Generosity Part III – Presents

red white and brown gift boxes
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I’m a fairly introverted and shy person. This has its pros and cons, but one of the pros is that I don’t get invited to lots of birthday parties 😀 Not that it matters too much as an adult as you’re not expected to bring gifts any more at our age. But gifts are something that can easily suck up a lot of cashflow.

It’s important not to become that miserly person in your friend group, but that doesn’t mean you have to splash out at every opportunity to give. Everyone has their own level of what they are comfortable giving in terms of gifts, but here’s some of the things we do (and don’t do) to keep it reasonable.

Re-gifting

It probably goes without saying, but one person’s trash is another person’s treasure. However sometimes one person’s trash is also just another person’s trash so make sure if you’re giving something you already have that it’s actually something good! We give most of our kids old toys to the Sallies, but sometimes if we come across something that’s in really good condition, has all its pieces and maybe just needs some new batteries then we put it aside to give to future nieces and nephews or to friends with younger children. Much better than having to buy birthday presents for other people’s kids when what we’d be buying would be more or less the same as what we’re giving away.

I’d say that while this works really well with kids’ things, it’s a lot harder for adults and I would only give an adult something second hand if I knew it was something they were really into.

Pitching into hat collections

From time to time I imagine a collection gets taken up at your workplace, either for a gift for someone leaving the organisation or maybe flowers for a bereavement. On these occasions I generally put in something in the range of $10-20 and this money comes out of what we have already budgeted to give away so it doesn’t have any impact on our finances as such. If $10 is beyond your budget, even $2 or $5 is better than nothing. Don’t worry about being perceived as miserly if you can only give a small amount, most people understand everyone is on a different budget and will be glad you’re getting involved.

Secret Santas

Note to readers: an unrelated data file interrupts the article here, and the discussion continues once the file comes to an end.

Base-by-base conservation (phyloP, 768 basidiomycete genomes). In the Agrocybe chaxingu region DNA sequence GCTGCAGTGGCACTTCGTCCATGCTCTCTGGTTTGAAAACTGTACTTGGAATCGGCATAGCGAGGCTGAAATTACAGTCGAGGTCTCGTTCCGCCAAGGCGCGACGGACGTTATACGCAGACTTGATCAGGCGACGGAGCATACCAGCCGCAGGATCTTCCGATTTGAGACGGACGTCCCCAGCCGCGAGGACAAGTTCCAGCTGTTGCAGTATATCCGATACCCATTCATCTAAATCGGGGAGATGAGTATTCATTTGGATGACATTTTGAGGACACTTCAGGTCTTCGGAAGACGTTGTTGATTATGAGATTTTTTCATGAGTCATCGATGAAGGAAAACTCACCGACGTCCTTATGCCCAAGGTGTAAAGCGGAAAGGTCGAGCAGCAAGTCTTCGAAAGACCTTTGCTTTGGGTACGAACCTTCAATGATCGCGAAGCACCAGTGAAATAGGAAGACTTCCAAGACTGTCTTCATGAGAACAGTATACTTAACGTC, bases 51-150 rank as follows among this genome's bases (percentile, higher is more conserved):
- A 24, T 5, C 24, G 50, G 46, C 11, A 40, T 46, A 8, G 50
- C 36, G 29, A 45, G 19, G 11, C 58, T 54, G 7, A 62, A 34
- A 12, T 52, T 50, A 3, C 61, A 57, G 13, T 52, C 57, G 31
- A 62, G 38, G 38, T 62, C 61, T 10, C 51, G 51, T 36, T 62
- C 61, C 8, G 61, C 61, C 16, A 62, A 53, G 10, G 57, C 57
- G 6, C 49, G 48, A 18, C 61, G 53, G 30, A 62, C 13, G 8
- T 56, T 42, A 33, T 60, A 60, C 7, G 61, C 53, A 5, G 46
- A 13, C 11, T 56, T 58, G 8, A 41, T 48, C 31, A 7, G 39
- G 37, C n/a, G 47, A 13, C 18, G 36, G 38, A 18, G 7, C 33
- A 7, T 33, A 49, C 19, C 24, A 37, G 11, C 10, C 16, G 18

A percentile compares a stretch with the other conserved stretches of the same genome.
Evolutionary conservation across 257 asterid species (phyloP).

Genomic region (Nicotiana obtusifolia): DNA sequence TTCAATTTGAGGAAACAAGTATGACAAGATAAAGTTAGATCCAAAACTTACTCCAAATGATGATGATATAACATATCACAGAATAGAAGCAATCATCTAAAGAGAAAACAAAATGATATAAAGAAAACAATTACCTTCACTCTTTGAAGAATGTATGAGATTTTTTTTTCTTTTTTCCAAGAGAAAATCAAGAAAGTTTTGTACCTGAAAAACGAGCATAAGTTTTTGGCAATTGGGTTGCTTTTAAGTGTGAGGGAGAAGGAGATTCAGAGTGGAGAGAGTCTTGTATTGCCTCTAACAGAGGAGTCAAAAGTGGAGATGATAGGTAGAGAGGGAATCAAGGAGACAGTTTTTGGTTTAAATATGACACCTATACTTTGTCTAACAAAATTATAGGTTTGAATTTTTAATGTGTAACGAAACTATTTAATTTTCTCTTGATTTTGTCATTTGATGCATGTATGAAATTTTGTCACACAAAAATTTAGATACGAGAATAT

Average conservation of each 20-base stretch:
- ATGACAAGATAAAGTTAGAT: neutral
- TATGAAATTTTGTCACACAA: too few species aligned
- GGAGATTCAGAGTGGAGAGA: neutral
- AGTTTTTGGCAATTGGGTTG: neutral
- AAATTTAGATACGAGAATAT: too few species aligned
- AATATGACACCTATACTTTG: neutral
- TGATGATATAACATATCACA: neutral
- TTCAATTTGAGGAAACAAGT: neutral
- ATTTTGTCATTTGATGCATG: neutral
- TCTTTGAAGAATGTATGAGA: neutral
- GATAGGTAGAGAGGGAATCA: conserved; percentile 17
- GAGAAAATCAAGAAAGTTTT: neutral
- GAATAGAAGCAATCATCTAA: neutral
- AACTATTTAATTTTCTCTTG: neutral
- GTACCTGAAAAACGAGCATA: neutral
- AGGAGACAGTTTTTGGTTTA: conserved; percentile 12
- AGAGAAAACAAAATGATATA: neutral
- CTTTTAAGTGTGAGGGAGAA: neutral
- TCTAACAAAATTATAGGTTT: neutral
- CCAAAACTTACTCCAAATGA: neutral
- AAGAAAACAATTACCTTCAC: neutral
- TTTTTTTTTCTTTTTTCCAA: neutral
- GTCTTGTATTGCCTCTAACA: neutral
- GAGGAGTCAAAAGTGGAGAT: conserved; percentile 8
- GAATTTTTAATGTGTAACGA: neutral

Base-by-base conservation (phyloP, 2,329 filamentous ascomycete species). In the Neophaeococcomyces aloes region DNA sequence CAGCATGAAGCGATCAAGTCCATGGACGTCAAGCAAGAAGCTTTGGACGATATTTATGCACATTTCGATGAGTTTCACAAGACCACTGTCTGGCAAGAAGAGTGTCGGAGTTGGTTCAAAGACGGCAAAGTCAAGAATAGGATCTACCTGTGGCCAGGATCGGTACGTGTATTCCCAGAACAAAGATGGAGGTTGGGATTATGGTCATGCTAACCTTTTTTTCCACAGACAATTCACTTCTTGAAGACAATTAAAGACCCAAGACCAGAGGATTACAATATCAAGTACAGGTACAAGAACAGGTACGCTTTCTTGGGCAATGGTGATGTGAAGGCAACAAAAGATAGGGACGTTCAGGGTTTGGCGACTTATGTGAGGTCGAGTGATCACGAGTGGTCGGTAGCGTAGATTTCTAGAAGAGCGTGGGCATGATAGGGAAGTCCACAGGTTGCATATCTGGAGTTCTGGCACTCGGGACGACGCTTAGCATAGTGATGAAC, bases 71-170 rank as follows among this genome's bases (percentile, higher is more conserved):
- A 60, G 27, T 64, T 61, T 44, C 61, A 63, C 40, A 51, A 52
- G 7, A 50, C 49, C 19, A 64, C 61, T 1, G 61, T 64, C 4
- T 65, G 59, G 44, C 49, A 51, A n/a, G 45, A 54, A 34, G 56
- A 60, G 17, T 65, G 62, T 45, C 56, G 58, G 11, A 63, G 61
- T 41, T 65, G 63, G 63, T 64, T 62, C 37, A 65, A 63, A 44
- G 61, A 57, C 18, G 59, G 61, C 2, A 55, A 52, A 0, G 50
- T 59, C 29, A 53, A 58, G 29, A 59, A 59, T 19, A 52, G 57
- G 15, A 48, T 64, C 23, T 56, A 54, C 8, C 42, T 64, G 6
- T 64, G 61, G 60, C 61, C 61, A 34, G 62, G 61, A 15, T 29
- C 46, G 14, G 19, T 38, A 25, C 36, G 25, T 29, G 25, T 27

A few years ago I gave up on Secret Santa activities. You can’t call me a Grinch because I love Christmas and as Mrs. R2A is Filipino, the Christmas tree and the carols start happening in September in our house! But the fact is that while Secret Santas can be a bit of fun, they are largely an exchange of useless plastic junk that just adds to the global rubbish pile. Or if not that, then more sugary junk food as if we don’t already consume too much of that during the festive season. I love a good workplace bonding activity, but there’s got to be a better way to do it than giving each other rubbish.

Come to a consensus

Last Christmas, my parents and siblings agreed that we don’t need to give each other presents. I guess we are blessed, no one in our family is rich, but nor do we lack anything that we need. And the fact is that in a world where everyone has a subscription for everything, it’s blimmin’ hard to think of what to buy! Books and DVDs used to be the go-to, but now it’s all-you-can-eat by the month for everything under the sun basically. Admittedly, this consensus works because we have kids and can give them gifts instead and that keeps Christmas fun. If it was just us adults and no gifts it would be a pretty dumb Christmas. Or would it? Maybe I’m just not thinking creatively enough.

As always, keen to hear your thoughts and experiences!

Comment Policy: For this blog, I’ve implemented a Comment with Kindness policy. You can read more about it here, but the gist of it is: Follow what I call the “Grandma Rule”. If you wouldn’t take that tone with your grandma, your comment probably won’t make it through moderation.

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